December 1, 1910.
Before DANTZLER, J., Charleston, December, 1909. Affirmed.
Action by Atlantic Coast Line Railroad Company against Jacob S. Schirmer Sons. The report of F.K. Myers, master, to whom all issues were referred, is:
"To the Honorable Court of Common Pleas:
"All issues of law and fact in this case were referred to the undersigned master by an order dated October 9, 1909.
"After taking testimony and hearing argument, I have reached the following conclusions of fact:
"On the 10th day of November, 1906, the defendants herein, C.C. Schirmer and William Schirmer, trading as Jacob S. Schirmer Sons, in the city of Charleston, delivered to the plaintiff, Atlantic Coast Line Railroad Company, a shipment of rice valued at thirty-one and 25-100 dollars, for delivery to W.R. Wilson, at Statesboro, Georgia. Schirmer filed a claim with the railroad company on December 28, 1906, for the value of the shipment, having previously requested that the goods be traced and notifying the railroad that consignee reported non-delivery. The claim of Schirmer was paid by the plaintiff company on May 20, 1907. On or about May 23, 1908, the railroad company informed Schirmer that this shipment had been delivered to consignee on the 26th day of November, 1906, and demanded a return of the amount of claim paid, which it now seeks to enforce in this case, on the ground of mistake.
"The testimony before me is somewhat unusual in character, consisting of a deposition of the present railroad agent at the point of destination, and certain admitted statements in the shape of letters. Counsel for defendant was not present at the taking of this disposition on behalf of plaintiff, and objects to its competency and sufficiency as to proof of delivery. I shall not pass upon these objections, but will consider the legal question as if all the facts were clearly proved.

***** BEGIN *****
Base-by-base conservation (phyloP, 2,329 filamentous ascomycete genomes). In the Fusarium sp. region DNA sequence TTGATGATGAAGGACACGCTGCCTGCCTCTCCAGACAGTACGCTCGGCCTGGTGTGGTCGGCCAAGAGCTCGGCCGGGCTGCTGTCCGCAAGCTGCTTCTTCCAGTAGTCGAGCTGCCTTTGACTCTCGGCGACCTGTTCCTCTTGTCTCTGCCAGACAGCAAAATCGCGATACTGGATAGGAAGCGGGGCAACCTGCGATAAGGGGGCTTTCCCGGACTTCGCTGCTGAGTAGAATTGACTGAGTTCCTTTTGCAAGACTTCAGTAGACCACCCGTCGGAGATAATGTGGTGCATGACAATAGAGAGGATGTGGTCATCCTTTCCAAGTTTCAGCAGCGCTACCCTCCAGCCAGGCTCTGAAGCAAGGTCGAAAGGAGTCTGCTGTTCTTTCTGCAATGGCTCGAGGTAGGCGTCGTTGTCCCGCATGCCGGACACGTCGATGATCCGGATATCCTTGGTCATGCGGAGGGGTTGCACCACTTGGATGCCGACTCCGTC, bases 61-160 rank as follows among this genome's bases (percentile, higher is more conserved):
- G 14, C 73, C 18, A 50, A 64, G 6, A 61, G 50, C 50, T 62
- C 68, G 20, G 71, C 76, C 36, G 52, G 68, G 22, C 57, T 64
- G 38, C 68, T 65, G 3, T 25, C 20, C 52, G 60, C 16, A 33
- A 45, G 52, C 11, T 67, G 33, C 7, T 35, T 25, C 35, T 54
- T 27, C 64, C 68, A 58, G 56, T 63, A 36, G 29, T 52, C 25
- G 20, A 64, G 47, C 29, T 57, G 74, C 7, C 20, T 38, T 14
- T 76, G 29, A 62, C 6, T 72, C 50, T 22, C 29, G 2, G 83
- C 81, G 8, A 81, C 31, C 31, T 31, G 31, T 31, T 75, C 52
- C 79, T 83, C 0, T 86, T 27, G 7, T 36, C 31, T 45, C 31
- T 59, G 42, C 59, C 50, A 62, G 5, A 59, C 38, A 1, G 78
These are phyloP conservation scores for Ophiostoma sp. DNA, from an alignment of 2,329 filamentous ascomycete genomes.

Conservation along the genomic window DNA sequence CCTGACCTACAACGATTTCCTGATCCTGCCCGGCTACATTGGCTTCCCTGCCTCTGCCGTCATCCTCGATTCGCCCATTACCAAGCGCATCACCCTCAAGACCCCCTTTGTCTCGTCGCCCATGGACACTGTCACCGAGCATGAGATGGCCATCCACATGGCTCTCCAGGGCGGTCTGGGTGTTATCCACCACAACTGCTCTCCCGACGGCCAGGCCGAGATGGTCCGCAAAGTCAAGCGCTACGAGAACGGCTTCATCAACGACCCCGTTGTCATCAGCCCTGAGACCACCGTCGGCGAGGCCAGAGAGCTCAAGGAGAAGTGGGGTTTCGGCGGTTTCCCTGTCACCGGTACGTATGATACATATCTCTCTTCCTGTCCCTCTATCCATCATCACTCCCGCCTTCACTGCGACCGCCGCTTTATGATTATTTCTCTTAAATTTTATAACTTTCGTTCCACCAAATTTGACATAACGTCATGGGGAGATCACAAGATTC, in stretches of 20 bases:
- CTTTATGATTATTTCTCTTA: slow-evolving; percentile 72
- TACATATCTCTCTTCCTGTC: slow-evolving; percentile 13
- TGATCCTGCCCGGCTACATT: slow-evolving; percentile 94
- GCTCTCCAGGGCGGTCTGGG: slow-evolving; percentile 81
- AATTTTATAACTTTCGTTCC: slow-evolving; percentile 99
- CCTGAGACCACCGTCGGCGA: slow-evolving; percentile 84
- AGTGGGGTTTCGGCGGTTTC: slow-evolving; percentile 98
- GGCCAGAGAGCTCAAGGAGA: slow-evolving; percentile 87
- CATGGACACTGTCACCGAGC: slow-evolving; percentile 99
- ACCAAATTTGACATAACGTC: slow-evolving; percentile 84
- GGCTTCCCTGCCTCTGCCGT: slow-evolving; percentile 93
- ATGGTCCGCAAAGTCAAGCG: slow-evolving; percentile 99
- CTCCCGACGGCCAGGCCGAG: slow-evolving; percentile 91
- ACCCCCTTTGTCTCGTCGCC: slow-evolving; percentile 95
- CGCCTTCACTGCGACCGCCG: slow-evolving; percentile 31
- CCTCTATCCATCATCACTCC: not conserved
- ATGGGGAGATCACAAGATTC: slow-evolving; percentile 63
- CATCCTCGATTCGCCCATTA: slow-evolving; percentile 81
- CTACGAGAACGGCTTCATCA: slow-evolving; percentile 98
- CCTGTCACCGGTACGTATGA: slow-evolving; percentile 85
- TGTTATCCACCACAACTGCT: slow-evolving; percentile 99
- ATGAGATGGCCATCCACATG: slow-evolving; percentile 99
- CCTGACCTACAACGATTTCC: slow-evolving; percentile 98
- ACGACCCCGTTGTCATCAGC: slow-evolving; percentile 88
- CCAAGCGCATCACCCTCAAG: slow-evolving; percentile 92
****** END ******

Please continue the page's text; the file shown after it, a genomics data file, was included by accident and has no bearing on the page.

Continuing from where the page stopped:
"Counsel for plaintiff relies upon the decisions of the Supreme Court in the cases of Broun v. Boyce, 4 Rich. 385; Glenn v. Shannon, 12 S.C. 571; Bragg v. Thompson, 19 S.C. 578; all of which uphold the established principle that money paid under a mistake of facts, to a person who has no grounds in conscience to retain it, can be recovered. In each of these cases there was a mistake of facts, and it will be further observed, on examination of the decisions, that there was, to quote Broun v. Boyce, 4 Rich., at page 391, `no subsequent change of relative condition * * * between them' prior to the bringing of the action for recovery.
"How did the mistake of facts arise resulting in this payment? Defendants had information from consignee that the shipment was not delivered, and transmitted that information to the railroad company, giving its source. The responsibility then rested upon the railroad company to trace the shipment and report delivery, if made, to defendants, so that they might enforce payment from consignee. With a denial of receipt from consignee, defendants had no method of ascertaining delivery except from the railroad company. Five months after the claim was filed the railroad company paid the claim, and one year after payment notified the defendants that delivery had been made on November 26, 1906, and demanded a return of the money. The testimony shows that in the interim the consignee had gone out of business and moved away.
"I do not think it can be said in this case that the payment was made under a mistake of facts, because there was a duty upon the plaintiff to ascertain the facts, and more than reasonable time before the payment was made in which to do so.
"Nor is this a case in which there was `no subsequent change in relative conditions.' Nor can defendants be said to have been paid money which they have no grounds in conscience to retain.
"I therefore respectfully recommend that the complaint be dismissed with costs."
From circuit order affirming report of master, plaintiff appeals.